When election posters went up across Singapore yesterday, people noticed one thing right away: A poster of Prime Minister Lee Hsien Loong appeared everywhere.
He is leading the People's Action Party (PAP) team in Ang Mo Kio GRC, but posters showing just him are on lamp-posts from Jurong to Changi and Woodlands to Tanjong Pagar.
Singapore People's Party candidate Lina Chiam was unhappy to find herself staring at Mr Lee's picture in front of her office in Potong Pasir, where she hopes to unseat the PAP's Mr Sitoh Yih Pin.
She grumbled that he appeared to be telling Potong Pasir voters he was standing in the single-member constituency too. "When they see PM, somehow... they will vote in a (certain) way," she said.
"It's right in front of my office some more. If it's Sitoh, it's okay, but it's not Sitoh."
But this might just be the reaction the PAP had hoped for, said the S. Rajaratnam School of International Studies' Associate Professor Alan Chong. "He is staking his reputation on this election and saying, 'vote for me and my team'," he said.
The strategy makes sense, given that Mr Lee is one of the most recognisable politicians, said former Nominated MP Calvin Cheng.
Political parties elsewhere have long been known to play up their strongest electoral assets, whether it be a popular president or other personalities associated with them.
Party sources say that based on internal polls, Mr Lee consistently scores highly for his popularity. On Facebook, his profile is the most-followed among all politicians here. According to Socialbakers, a social media data site, he has 843,963 fans.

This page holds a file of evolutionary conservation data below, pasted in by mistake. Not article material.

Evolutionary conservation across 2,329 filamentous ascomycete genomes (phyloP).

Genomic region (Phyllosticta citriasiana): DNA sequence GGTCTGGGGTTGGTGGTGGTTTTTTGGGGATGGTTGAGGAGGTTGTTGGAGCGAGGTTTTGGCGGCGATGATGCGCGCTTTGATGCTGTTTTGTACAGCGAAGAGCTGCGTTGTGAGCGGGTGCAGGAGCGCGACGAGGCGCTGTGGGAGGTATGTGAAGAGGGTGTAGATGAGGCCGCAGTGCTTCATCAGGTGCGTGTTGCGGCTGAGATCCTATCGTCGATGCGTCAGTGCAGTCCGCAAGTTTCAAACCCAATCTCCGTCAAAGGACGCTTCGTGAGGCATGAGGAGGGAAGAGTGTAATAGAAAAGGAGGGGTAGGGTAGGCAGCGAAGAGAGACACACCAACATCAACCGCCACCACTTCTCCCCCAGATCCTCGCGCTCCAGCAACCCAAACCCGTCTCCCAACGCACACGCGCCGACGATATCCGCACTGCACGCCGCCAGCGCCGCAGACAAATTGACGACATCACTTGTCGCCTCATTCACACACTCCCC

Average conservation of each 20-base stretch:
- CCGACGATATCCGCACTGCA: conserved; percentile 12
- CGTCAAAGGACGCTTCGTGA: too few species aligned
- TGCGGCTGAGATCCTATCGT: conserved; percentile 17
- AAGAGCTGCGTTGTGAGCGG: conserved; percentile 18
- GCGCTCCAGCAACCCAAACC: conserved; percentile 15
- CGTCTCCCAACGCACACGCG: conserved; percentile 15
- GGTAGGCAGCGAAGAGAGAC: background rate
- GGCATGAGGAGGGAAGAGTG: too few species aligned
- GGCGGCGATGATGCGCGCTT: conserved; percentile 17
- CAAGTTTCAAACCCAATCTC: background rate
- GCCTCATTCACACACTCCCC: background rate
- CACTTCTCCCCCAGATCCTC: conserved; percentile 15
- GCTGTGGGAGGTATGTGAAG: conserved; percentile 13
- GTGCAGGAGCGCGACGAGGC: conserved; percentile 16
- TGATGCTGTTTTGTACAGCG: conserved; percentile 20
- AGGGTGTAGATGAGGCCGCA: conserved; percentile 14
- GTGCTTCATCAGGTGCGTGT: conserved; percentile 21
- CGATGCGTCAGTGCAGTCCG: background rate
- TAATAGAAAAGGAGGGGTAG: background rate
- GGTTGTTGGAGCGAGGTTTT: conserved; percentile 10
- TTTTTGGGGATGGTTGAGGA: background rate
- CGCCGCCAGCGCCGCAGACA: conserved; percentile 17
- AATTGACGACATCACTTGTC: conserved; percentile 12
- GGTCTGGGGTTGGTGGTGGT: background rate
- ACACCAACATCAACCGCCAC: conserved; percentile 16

But this strategy of putting the Prime Minister at the forefront of a campaign is not without risks. The last time it was tried, it did not quite result in overwhelming support for the PAP. In 1991, soon after becoming Prime Minister, Mr Goh Chok Tong called an election and said every vote for the PAP would be a vote that supported him and his style of government.
The result? The PAP won 61 per cent of the vote, 2.2 percentage points lower than in 1988. It also lost four seats , including one to a Workers' Party (WP) new face, a certain Mr Low Thia Khiang.
The appearance of Mr Lee's posters yesterday set off a debate about its purpose and his message. Although many found it unusual, PAP vice-chairman Yaacob Ibrahim said putting up the PM's poster in different constituencies is not new, and has been done before.
One reading is that Mr Lee wants to emphasise the importance of keeping politics personal.
On Nomination Day, he said he had noticed that he received the most "likes" on Facebook whenever he posted something personal, and that said something about the people following him.
"They want to know that there's a person there whom they can connect with, whom they can understand and who understands what they want," he said.
In line with that, the PAP has sent direct e-mails to subscribers of party organ Petir, with a message from Mr Lee. This is on top of other familiar methods used by all parties, from fanning out to greet people to shaking hands, handing out fliers and holding rallies.
Dr Yaacob said the PAP wants to reach out to as many voters as possible. "This is to remind them what this election is all about. The direct message - we thought it was very good, very heartwarming, direct to a person," he said.
Opposition parties have also been making use of social media to connect with supporters.
WP chairman Sylvia Lim has posted several photos of herself on Instagram, including one with her boyfriend, well-known former football star Quah Kim Song. In just three weeks, some 4,418 people followed her account.
Singapore Democratic Party chief Chee Soon Juan has been sharing his life story on social media, with a video showing his family at home in their three-room Housing Board flat in Toa Payoh.
Both Ms Lim and Dr Chee are showing a side not often seen, which softens their image, said Singapore Management University law don Eugene Tan. But he felt that when it comes to campaigning, social media is not a game changer.
"Candidates still need to hit the ground. Voters will want to meet the candidates in person," he said.
But when it comes to posters, opposition parties are sticking to putting up pictures of their candidates in the wards they are contesting.
That might be because, for the first time, ballot papers will show photos of the candidates. "If the voter is familiar with the face, there is more likelihood of voting for that person," Mr Cheng said.